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Though there is no exact date of birth for St. John the Russian, it is predicted to be between 1690-1693 as he was a soldier in the army of Tsar Peter during the Ottoman - Russian war between 1711-1718. During his military service, he frequently used the religious teachings that he received from his family as being a strict Orthodox Christian. As the war continued intensively near Castle of Azov, the Ottoman army captured him as prisoner. He was sent, just like the other prisoners to Istanbul. At that time, Ömer Esat (Eset) who served as Janissary Agha in the Ottoman army took with him to his hometown Ürgüp after the war in order to get him served as a slave.
Spending the next 12 years of his life at Ömer Esat Agha's Mansion, this local Saint was a personality loved by both Muslim and Christian demography of the neighbourhood. He lived in the Kayakapı Neighbourhood until his death (27th of May 1730).
Feeling love and compassion to humans, animals and all living creatures in nature during his relatively short life, the Saint was well known to always walk with arms crossed on his chest and to keep saying the word "Holy God". He mostly spent his life between Ömer Esat Agha's house and the Hagia Yorgi (St. Georgios) Church close to his house. He greeted all the people he saw with the name of God and wished mercy and love to be with them. St. John the Russian was a Saint of miracles. But almost all of his miracles appeared after his death. In particular, he was the Saint of those who fell into trouble, the debilitated patients, the disabled and people in need of remedy.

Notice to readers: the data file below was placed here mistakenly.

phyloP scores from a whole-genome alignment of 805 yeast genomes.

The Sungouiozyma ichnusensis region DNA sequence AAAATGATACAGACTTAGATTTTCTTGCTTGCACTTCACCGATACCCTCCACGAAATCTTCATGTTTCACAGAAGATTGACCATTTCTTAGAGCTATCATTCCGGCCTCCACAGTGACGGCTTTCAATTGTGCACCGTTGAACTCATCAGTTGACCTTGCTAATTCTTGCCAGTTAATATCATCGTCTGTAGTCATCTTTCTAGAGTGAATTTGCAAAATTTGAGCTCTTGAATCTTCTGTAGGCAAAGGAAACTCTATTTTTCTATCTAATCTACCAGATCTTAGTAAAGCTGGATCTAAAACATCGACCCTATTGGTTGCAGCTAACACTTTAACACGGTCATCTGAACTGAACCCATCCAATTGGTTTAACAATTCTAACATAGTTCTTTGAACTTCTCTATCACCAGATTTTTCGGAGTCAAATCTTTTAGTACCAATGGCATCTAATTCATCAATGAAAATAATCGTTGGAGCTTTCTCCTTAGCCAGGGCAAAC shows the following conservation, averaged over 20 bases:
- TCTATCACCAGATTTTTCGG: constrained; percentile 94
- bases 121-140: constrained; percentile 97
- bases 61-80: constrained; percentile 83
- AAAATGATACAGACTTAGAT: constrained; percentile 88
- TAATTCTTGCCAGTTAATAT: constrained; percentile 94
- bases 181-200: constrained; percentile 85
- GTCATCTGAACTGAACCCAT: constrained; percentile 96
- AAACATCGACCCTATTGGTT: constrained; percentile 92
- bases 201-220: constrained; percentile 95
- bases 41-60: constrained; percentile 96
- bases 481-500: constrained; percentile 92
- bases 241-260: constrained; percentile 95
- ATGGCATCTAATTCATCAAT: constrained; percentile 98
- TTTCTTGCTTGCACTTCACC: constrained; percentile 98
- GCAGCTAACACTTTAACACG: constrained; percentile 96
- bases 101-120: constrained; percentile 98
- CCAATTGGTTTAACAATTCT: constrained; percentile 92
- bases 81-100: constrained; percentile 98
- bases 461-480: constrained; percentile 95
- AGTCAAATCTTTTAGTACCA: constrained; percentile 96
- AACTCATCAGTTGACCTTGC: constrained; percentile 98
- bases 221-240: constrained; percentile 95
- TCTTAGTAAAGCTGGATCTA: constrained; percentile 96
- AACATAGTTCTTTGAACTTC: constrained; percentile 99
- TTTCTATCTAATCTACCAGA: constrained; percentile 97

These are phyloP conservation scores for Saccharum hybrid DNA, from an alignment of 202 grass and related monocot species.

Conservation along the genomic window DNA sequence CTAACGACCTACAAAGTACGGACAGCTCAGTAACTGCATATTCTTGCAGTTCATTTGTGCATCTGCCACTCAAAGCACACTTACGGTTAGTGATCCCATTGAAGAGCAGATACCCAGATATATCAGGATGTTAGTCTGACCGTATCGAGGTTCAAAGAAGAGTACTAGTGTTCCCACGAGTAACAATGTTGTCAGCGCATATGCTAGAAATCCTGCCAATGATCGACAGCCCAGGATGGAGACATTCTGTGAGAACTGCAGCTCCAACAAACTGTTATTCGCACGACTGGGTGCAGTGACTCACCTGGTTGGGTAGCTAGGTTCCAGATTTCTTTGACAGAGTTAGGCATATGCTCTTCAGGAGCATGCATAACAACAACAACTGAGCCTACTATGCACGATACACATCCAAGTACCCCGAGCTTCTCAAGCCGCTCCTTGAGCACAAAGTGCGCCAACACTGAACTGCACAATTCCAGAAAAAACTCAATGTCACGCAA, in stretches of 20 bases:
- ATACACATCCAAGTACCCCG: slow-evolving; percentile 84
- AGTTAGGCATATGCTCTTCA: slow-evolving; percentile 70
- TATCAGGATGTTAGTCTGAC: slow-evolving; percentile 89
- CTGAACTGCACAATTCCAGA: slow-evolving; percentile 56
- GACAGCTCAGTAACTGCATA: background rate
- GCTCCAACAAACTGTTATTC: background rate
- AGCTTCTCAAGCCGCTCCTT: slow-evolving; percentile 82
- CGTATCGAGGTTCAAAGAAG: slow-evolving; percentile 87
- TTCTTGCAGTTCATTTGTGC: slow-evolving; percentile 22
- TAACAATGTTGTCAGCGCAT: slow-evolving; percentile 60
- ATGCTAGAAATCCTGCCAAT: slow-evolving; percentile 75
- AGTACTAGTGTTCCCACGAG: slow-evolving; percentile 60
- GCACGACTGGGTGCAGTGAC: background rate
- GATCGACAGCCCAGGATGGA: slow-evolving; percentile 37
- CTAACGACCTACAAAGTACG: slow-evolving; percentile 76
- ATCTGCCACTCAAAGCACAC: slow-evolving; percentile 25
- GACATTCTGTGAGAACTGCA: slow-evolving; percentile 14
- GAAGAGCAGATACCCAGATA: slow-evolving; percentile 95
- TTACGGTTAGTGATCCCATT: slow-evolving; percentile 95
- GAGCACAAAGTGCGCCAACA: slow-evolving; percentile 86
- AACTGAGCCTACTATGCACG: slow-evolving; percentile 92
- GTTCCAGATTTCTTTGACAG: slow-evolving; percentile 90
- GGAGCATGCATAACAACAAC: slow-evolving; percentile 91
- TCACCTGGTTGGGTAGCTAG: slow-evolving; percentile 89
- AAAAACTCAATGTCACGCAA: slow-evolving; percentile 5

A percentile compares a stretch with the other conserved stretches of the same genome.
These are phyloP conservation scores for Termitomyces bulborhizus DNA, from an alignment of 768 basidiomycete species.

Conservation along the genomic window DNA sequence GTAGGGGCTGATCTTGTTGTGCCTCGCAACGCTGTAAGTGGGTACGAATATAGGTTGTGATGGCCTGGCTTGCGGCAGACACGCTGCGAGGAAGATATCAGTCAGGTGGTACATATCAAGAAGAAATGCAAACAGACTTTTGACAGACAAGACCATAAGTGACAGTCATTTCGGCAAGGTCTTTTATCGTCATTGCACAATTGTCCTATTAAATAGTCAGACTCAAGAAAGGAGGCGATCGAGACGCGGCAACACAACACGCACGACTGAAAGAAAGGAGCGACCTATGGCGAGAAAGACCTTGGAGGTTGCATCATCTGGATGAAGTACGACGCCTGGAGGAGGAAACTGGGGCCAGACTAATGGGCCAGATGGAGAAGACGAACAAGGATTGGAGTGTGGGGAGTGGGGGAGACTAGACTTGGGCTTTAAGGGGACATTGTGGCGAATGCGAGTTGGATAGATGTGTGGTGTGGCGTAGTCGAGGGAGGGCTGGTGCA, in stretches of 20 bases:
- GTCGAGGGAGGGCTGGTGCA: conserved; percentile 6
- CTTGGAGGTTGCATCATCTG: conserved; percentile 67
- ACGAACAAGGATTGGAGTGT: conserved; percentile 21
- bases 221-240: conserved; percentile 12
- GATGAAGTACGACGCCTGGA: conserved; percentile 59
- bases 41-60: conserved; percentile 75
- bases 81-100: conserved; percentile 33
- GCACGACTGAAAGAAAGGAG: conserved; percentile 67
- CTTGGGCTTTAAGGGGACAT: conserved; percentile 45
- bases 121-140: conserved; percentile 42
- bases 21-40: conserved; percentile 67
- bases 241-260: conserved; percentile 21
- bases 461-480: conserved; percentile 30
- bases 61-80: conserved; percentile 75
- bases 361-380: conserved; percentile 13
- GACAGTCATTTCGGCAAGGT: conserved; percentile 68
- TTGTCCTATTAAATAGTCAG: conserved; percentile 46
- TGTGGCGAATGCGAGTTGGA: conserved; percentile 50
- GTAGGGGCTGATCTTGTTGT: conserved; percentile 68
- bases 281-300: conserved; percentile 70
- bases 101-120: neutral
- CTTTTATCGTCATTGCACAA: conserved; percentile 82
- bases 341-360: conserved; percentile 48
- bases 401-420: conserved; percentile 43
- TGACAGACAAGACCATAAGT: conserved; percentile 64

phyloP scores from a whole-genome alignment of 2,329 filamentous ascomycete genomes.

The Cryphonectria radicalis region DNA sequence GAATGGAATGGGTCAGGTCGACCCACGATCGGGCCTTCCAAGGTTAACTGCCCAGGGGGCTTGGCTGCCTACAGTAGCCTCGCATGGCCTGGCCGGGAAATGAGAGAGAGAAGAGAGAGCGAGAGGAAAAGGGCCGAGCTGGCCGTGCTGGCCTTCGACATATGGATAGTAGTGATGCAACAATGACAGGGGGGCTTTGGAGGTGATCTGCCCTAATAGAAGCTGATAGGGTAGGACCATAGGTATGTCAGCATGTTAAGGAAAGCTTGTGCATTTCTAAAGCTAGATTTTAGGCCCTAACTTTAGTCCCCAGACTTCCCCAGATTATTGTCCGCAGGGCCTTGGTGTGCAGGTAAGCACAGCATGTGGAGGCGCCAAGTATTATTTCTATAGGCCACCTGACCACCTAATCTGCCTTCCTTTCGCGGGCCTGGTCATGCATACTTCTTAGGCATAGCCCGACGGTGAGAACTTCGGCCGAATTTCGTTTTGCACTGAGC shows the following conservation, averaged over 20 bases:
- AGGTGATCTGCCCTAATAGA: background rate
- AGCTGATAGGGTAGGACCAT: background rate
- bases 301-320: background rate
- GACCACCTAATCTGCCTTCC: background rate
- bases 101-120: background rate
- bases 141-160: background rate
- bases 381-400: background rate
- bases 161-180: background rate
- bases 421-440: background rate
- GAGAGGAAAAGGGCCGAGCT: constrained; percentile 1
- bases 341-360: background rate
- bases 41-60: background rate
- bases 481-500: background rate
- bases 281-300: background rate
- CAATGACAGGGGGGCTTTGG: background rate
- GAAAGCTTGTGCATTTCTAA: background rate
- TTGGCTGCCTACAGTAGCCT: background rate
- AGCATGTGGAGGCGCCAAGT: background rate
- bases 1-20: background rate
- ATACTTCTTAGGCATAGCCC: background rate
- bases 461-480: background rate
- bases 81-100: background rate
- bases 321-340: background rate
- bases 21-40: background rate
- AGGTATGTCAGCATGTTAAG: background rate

The Saint was given a Christian burial on 27th of May 1730 by order of the Agha, who as a token of his love and great respect for the Saint gave an expensive cloth to cover his relics. Three years later a light appeared over the tomb, which was seen by many. At the same time, the Saint appeared in a dream to his father confessor revealing that it was the will of God that his relics be exhumed, for his body was incorrupt. Until 1924 the relics were kept in the church of St. George there in Ürgüp (Procopion). When, however, the exchange of population took place between Greece and Turkey and many of the Christian inhabitants of Procopion were resettled on the island of Euboea, the relics of their beloved St. John were also moved and were received with great acclaim and veneration by the Greeks who built a majestic temple in his honor there in the village of New Procopion (New Ürgüp). To this day, streams of pious Greek pilgrims make their way to this village on the island of Euboia.
Note: Saint John the Russian’s right hand is in Russian Monastery of St. Panteleimon in Athos. By blessing of Patriarch Alexy II of Moscow in 2003- 2004 a small wooden church of St. John the Russian was erected in Moscow, in Kuntsevo district. In Novosibirsk, Russia the lower side chapel of the church of Our Lady of the Sign is also devoted to St. John the Russian.
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